To generate power from geothermal systems, three elements are needed:

Heat—Abundant heat found in rocks deep underground, varying by depth, geology, and geographic location.
Fluid—Sufficient fluid to carry heat from the rocks to the earth’s surface.
Permeability—Small pathways that facilitate fluid movement through the hot rocks. 


The United States leads the world in geothermal electricity-generating capacity—almost 4 gigawatts. That’s enough to power about 3 million U.S. homes.

The presence of hot rocks, fluid, and permeability underground creates natural geothermal systems. Small underground pathways, such as fractures, conduct fluids through the hot rocks. In geothermal electricity generation, this fluid can be drawn as energy in the form of heat through wells to the earth’s surface. Once it has reached the surface, this fluid is used to drive turbines that produce electricity. 

Conventional hydrothermal resources naturally contain all three elements. Sometimes, though, these conditions do not exist naturally—for instance, the rocks are hot, but they lack permeability or sufficient fluid flow. Enhanced geothermal systems (EGS) use humanmade reservoirs to create the proper conditions for electricity generation by injecting fluid into the hot rocks. This creates new fractures and opens existing ones to enhance the size and connectivity of fluid pathways. Once this engineered reservoir is created, fluid can be injected into the subsurface and then drawn up through a production well to generate electricity using the same processes as a conventional hydrothermal system. 

By overcoming natural limitations in the subsurface, EGS can expand geothermal energy nationwide. The 2019 GeoVision analysis concluded that, with advancements in EGS, geothermal could power more than 40 million U.S. homes by 2050 and provide heating and cooling solutions nationwide. The 2023 Enhanced Geothermal Shot™ analysis found that the potential was even higher: technical advances would enable geothermal energy to power the equivalent of more than 65 million U.S. homes.

GTO is also assessing opportunities to use sedimentary geothermal resources to produce electricity. Though sedimentary rock formations are commonly associated with oil and gas, they can also hold significant amounts of thermal energy. This creates opportunities to access additional geothermal resources and even to repurpose idle or unproductive oil and gas wells for geothermal electricity generation.

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See how we can generate clean, renewable energy from hot water sources deep beneath the Earth's surface. The video highlights the basic principles at work in geothermal energy production and illustrates three different ways the earth's heat can be converted into electricity.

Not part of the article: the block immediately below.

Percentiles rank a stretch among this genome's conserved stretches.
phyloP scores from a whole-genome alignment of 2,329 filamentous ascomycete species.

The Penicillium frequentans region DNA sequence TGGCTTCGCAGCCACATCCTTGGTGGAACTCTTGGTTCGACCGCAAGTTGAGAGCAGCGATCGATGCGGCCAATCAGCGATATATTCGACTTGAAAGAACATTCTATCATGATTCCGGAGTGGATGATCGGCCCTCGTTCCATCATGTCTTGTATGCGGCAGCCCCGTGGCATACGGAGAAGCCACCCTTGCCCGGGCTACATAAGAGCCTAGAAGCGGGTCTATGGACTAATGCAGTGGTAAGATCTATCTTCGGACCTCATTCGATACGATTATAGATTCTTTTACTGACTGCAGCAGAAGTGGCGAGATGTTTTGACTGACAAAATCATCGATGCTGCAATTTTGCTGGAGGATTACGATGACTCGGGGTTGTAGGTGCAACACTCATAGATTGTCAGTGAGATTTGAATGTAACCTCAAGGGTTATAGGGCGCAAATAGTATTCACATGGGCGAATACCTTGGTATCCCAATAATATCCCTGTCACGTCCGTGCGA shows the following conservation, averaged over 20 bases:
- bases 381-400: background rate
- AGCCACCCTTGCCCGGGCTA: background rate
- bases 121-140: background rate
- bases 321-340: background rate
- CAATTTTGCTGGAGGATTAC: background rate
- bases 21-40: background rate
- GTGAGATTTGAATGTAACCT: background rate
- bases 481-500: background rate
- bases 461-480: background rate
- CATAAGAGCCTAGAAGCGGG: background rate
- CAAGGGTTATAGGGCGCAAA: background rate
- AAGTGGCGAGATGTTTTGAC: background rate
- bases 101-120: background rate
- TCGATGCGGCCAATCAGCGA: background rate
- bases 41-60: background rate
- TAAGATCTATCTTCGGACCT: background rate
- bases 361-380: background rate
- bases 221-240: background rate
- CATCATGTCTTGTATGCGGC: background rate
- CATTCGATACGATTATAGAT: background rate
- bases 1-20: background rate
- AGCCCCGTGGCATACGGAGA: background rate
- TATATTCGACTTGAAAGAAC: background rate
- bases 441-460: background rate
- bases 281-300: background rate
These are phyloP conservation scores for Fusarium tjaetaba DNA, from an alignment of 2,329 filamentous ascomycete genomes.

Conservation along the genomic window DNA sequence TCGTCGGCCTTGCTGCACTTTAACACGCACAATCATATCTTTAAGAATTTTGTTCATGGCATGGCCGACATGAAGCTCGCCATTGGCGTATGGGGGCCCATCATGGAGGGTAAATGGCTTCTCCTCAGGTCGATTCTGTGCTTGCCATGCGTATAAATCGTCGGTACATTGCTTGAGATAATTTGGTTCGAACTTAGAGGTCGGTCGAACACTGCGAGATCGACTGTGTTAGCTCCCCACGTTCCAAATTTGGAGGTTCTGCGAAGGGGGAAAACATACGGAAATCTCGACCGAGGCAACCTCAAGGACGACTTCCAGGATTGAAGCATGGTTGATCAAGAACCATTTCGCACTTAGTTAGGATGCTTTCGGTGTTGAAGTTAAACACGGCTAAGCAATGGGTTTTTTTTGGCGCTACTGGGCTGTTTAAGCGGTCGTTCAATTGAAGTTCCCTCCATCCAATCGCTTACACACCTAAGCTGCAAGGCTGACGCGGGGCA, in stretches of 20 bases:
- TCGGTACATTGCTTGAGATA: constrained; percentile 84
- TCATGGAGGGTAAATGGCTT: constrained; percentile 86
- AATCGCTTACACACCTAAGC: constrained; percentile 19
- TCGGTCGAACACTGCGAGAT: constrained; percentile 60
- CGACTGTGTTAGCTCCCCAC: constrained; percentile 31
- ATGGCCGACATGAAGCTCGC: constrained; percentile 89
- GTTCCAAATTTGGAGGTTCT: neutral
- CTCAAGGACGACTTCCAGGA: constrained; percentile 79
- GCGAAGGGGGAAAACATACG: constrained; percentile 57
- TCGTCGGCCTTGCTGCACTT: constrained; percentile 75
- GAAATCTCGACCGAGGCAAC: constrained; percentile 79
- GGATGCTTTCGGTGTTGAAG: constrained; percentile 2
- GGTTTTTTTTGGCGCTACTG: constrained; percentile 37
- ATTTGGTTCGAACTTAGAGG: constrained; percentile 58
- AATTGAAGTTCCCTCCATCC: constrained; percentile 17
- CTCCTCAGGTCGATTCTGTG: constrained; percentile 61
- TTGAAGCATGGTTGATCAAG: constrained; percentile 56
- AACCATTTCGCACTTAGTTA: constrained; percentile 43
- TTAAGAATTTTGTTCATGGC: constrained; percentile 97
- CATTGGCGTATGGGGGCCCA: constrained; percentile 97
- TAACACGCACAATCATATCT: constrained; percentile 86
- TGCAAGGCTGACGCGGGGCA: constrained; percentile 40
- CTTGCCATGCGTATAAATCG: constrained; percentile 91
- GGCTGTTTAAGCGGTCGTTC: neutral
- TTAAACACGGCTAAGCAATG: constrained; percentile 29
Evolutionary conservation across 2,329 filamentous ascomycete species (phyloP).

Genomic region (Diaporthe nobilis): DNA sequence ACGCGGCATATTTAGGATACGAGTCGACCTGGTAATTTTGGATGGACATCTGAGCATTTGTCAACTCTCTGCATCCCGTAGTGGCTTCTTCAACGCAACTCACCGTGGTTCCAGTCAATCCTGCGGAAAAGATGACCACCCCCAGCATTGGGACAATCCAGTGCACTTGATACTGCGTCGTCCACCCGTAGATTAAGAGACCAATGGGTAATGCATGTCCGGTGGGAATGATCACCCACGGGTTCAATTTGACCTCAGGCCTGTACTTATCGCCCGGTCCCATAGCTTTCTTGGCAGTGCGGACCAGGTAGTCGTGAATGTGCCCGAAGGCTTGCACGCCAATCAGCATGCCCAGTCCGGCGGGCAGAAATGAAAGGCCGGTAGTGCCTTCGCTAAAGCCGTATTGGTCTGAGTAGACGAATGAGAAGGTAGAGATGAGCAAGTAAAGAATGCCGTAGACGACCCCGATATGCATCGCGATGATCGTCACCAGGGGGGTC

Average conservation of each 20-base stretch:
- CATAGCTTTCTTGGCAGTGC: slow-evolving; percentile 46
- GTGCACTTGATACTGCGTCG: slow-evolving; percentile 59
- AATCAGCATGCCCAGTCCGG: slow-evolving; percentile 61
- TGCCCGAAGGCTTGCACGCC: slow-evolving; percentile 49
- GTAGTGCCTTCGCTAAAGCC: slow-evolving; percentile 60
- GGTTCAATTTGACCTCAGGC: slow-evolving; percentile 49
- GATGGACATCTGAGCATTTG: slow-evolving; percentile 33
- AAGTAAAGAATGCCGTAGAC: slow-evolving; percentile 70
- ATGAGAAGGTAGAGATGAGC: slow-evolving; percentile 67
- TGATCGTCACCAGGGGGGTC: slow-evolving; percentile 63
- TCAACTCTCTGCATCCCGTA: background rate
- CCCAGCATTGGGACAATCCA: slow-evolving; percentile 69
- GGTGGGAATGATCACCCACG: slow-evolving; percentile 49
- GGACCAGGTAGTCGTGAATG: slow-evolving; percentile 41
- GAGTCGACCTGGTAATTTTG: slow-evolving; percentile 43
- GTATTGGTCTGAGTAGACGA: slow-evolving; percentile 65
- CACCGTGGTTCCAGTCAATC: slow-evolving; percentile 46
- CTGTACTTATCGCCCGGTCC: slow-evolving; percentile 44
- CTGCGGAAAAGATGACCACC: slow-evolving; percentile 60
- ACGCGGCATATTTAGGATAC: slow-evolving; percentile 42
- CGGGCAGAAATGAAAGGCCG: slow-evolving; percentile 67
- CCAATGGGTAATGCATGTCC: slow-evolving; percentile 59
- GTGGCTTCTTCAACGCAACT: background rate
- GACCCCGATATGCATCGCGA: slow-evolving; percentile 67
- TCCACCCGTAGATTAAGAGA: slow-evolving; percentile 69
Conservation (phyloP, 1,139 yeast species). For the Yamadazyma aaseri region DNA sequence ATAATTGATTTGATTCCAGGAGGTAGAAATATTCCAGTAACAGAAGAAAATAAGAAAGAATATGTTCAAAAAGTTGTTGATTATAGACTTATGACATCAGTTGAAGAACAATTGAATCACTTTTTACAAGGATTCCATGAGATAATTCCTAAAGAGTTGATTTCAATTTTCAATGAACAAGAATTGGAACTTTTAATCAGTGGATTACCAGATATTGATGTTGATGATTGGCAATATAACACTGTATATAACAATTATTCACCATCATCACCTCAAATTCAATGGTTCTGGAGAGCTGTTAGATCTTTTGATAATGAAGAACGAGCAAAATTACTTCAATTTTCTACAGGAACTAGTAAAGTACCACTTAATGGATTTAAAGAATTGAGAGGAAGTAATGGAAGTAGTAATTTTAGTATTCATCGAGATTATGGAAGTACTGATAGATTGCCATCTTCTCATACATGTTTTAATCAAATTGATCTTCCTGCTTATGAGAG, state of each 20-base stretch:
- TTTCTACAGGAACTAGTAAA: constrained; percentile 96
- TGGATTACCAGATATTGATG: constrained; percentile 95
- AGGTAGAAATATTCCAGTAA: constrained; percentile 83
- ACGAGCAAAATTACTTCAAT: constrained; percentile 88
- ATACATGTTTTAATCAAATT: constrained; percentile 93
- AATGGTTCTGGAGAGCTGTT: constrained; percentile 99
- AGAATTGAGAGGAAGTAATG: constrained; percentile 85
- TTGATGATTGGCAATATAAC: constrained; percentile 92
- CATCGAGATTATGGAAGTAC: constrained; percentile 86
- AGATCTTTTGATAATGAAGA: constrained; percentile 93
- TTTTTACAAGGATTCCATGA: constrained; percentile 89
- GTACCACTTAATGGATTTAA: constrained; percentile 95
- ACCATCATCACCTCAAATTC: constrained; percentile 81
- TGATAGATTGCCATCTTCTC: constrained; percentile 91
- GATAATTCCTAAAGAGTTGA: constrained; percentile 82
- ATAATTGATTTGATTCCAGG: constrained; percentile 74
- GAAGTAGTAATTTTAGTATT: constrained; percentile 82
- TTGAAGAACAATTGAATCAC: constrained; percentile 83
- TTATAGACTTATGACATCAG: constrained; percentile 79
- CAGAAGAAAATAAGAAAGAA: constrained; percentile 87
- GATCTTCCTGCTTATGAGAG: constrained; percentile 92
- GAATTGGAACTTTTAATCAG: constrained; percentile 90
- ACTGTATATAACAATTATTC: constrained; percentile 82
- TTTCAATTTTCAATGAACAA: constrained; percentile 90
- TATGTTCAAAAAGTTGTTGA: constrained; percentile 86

Geothermal Power Plants

Geothermal power plants draw fluids from underground reservoirs to the surface to produce heated material. This steam or hot liquid then drives turbines that generate electricity before it is reinjected back into the reservoir.

There are three main types of geothermal power plant technologies: dry steam, flash steam, and binary cycle. The type of conversion is part of the power plant design and generally depends on the state of the subsurface fluid (steam or water) and its temperature. 

Dry Steam Power Plant

Dry steam plants use hydrothermal fluids that are already mostly steam, which is a relatively rare natural occurrence. The steam is drawn directly to a turbine, which drives a generator that produces electricity. After the steam condenses, it is frequently reinjected into the reservoir.

A black and white photo shows a geothermal power plant in 1904 with steam rising.
The Larderello geothermal power plant in Tuscany is the oldest dry steam power plant in the world.

Dry steam power plant systems are the oldest type of geothermal power plants, first used in Lardarello, Italy, in 1904. Steam technology is still relevant today and is currently in use in northern California at The Geysers, the world's largest single source of geothermal power.

Flash Steam Power Plant

Flash steam plants are a common type of geothermal power plant in operation today. Fluids at temperatures greater than 182°C/360°F, pumped from deep underground, travel under high pressures to a low-pressure tank at the earth’s surface. The change in pressure causes some of the fluid to rapidly transform, or “flash,” into vapor. The vapor then drives a turbine, which drives a generator. If any liquid remains in the low-pressure tank, it can be “flashed” again in a second tank to extract even more energy.

Binary-Cycle Power Plant

Binary-cycle geothermal power plants can use lower temperature geothermal resources, making them an important technology for deploying geothermal electricity production in more locations. Binary-cycle geothermal power plants differ from dry steam and flash steam systems in that the geothermal reservoir fluids never come into contact with the power plant’s turbine units. Low-temperature (below 182°C/360°F) geothermal fluids pass through a heat exchanger with a secondary, or "binary," fluid. This binary fluid has a much lower boiling point than water, and the modest heat from the geothermal fluid causes it to flash to vapor, which then drives the turbines, spins the generators, and creates electricity.